Transcultural adaptations of literary works regularly involve acts of cultural appropriation, broadly defined as “the use of a culture’s symbols, artifacts, genres, rituals, or technologies by members of another culture” (Rogers 474). Such use can range from the exploitation of cultural elements, for example by way of commodification, to processes of transculturation that allow for the creation of hybrid forms from multiple cultures (ibid. 477). In a postcolonial context, transculturation refers to the transformation of culture through the impact of different historical legacies (Rodríguez 116), which leads to “the consequent creation of new cultural phenomena” (Ortiz 103).
In this article, I will present Alexander Abela’s feature film Makibefo (1999), a screen version of Shakespeare’s Macbeth shot entirely at the south tip of Madagascar, as a genuine case of transcultural adaptation. Based on the concept of transculturation, my analysis of Abela’s adaptation will elaborate both on the cultural appropriation processes involved in its production and the resulting transcultural quality of the final film. A special focus will be on Abela’s quasi-ethnographic approach, his collaboration with the indigenous Antandroy tribe, and their creation of hybrid cultural elements. In doing so, I will argue that the resulting work is both Shakespeare and Antandroy in a transcultural sense, while also indicating possible areas of conflict regarding the director’s agency.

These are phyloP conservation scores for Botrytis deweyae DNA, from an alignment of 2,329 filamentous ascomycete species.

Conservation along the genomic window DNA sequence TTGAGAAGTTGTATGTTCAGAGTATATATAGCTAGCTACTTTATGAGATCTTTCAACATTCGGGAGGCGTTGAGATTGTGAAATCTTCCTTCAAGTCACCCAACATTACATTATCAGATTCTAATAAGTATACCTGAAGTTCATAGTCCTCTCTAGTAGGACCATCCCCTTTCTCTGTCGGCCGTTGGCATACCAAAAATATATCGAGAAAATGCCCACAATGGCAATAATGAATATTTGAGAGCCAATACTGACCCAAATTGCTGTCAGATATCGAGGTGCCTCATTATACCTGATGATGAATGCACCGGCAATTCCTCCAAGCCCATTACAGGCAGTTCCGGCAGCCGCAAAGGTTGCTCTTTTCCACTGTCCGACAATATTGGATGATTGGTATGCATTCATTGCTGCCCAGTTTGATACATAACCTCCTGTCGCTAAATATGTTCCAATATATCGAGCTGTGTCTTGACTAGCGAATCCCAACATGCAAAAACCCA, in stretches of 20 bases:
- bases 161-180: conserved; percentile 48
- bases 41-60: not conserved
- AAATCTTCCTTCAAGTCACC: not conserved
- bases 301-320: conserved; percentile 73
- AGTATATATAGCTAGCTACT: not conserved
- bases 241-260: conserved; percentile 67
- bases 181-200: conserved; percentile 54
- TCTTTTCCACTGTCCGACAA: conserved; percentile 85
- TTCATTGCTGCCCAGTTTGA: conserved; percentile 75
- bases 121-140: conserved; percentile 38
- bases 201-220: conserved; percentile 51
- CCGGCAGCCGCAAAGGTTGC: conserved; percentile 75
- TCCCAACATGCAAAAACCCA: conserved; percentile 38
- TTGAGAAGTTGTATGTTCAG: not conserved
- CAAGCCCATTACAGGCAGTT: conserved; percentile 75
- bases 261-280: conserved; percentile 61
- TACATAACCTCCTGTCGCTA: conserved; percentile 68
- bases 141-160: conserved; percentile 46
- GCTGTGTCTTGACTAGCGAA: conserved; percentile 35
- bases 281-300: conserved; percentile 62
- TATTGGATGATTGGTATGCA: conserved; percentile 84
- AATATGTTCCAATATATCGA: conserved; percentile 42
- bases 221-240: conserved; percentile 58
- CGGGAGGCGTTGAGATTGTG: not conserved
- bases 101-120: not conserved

Following brief overviews of transcultural appropriation theory and of Macbeth’s adaptation history, I will introduce the two parties involved in the making of Makibefo, Alexander Abela and the Antandroy tribe. After a brief characterization of the film, I will present the major adaptation choices, which I am going to analyze for their transculturality, with a focus on the influence of Antandroy tradition and the way Abela integrates it in his work. To this purpose, I will also draw on literature from anthropology and related disciplines.